A sense of calm

Wellness veteran Tanya Talreja on recharging after the holidays.


INTERVIEW  NICKKY FAUSTINE P. DE GUZMAN

After flirting with a career in fashion and beauty, Tanya Talreja decided that her energies were better directed at learning the ins and out of what was then a fledgling wellness industry.  She immersed herself in studying anatomy and physiology, skin biology, skin disorders, cosmetic chemistry, and nutrition.

Tanya Talreja
Tanya Talreja

“I was 20 when it all started. I told myself that I would start from the bottom as a therapist, so one day I could truly direct my future staff,” she said. Her hard work paid off, and with more than 10 years of experience in the industry, the British-Indian businesswoman founded her own company, Global Spa Development, in 2009 and renamed it GSD Spa and Wellness Development Corporation in 2016. Her company provides consultation services to international luxury hotels and resorts seeking to reboot their spa, salon, and gym services.  Her roster of five-star clients includes the Westin Resort Hotel, Kempinski Hotel, Sheraton Hotel, Carlton Hotel, and Robinson Club. “The world is our oyster,” she said. “Our next locations could be by the sea, or snowy mountaintops, or concrete jungles, or a rain forest, or a desert. Who knows?”

Ms. Talreja was born in Hong Kong, studied in the Philippines at International School Manila and Brent International School, and then moved to Singapore for university. “I moved around the world thereafter for work but Manila is like home to me,” said Ms. Talreja, who, in 2016 bagged one of the citations at the prestigious “World Luxury Spa Awards” in Switzerland. Egypt’s Cascades Thalasso and Spa, with Ms. Talreja as director, was feted as one of several “Luxury Destination Spas” during the said event.   

“Maintaining a wellness business is about providing a sense of calm to guests,” she said of her achievements. “It’s important to have the drive in providing an experience that goes beyond the average:  an experience that allows guests to feel like they have stepped into a completely different world than the one they had walked in from. What we do is stage your best experiences.”

In the Philippines, Ms. Talreja works as the independent spa and wellness consultant for Conrad Manila Spa. Here, she talks about beer baths, lemongrass, and how to look fresh despite alcohol-fueled late nights.

Do you remember your first-ever spa and wellness treatment?

It was actually a galvanic facial. Galvanic facials use a direct galvanic electrical current to introduce water-soluble substances through the skin’s surface in an effort to improve the ingredient absorption and moisture retention. Needless to say, it was so mind-blowing I ended up in the business. I remember it was by far the most interesting and amazing experience. I remember the room—how clean and white it was, how beautiful with its feminine yet simplistic design. I recall the machine and even and tools and sounds they made. I even recall the sensation on my skin from the therapist’s hands during the facial massage.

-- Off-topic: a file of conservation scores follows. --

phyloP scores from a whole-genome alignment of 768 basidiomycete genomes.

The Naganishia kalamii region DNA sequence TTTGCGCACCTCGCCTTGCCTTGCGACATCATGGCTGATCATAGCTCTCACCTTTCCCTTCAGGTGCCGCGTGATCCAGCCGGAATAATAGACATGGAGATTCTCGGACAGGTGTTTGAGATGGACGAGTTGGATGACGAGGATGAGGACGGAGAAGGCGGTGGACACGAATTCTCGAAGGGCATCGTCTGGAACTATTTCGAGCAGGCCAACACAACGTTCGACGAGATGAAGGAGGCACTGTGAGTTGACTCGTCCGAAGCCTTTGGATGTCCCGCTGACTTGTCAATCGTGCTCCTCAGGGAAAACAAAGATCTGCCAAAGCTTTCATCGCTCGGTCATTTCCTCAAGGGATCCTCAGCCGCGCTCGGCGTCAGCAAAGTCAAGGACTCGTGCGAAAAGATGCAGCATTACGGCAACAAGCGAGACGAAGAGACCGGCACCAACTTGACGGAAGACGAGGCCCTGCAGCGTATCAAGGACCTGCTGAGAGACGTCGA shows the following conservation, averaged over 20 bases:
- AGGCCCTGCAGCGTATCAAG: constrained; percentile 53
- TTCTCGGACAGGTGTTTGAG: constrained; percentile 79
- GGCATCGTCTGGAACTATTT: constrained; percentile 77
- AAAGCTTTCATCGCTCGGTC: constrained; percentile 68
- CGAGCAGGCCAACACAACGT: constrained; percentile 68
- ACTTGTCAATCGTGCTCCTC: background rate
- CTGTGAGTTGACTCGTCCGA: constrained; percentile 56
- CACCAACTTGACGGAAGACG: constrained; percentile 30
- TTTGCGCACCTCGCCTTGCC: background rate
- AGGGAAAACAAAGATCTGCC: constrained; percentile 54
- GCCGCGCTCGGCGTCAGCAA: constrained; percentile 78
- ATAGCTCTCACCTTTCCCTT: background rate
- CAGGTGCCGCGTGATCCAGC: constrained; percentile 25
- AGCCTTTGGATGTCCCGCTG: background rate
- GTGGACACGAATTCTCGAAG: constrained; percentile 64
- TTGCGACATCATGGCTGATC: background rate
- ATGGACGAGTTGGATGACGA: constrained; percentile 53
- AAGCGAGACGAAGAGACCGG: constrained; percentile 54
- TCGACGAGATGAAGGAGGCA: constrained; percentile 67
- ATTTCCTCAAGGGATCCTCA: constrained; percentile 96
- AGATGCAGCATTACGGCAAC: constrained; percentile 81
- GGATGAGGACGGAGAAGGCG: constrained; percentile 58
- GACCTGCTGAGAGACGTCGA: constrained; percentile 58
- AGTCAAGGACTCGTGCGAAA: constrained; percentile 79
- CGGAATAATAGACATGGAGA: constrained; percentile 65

What treatments would you suggest for welcoming the New Year with renewed energy?

I think due to the vacation season, most people will likely be indulging in a larger amount of food and beverages. Late nights with alcohol, or overindulgent carbohydrates with too much oil, will indeed take its toll on the face and body. You can play hard and also be fresh for the new year—not just through detox but through committing to a healthy lifestyle, and, of course, these treatments: an invigorating and purifying facial to remove dead skin cells and promote blood circulation. As for body massage, definitely a Swedish or sports massage for a more results-driven treatment that promotes pain relief from dancing the night away. Alternatively, hitting the gym to tone up.

What do you think of Filipino treatments like hilot and bamboo sticks?

I have experienced the hilot and bamboo sticks. The hilot in itself is very interesting and unique. The best part is the aromatic scents and use of indigenous ingredients, especially the banana leaves. The bamboo sticks are bit tougher, but I find that for my sports aches and pains it’s really a great mimic for the massage ball used to ease plantar fasciitis by hitting pressure points and nodules.

How often do you have facials or massages?

This may sound funny, but as someone who works in the realm of luxury spas, salons, and gyms, I don’t have much time at all to enjoy them. When I do, it becomes work because I have to analyze their steps and it’s hard to enjoy it. Though there are some therapists who truly wow me—help me escape the thought process and let me unwind—which is a great reminder of why we’re in this business. My favorite treatment is the hot-stone massage. The combination of heat and Swedish massage techniques provide this incredible friction of hot and soft, and it works out your muscles so well.

Any rituals before and after going to a spa and wellness center?

To arrive early and to avail of the amazing facilities. I love a good steam and sauna and wish I had time to enjoy it more. Once I leave, I try to take the tea offered, or head on back home to rest and sleep. Nothing better than getting a few extra hours of sleep.

If you were to come up with a signature treatment, what key ingredient would you use?

My favorite essential oil, I would say, is lemongrass as it has incredible notes that remind me of being in a spa: it is refreshing, rejuvenating, stimulating, and balancing, and it inspires and improves mental clarity. It’s like a song that provides a memory.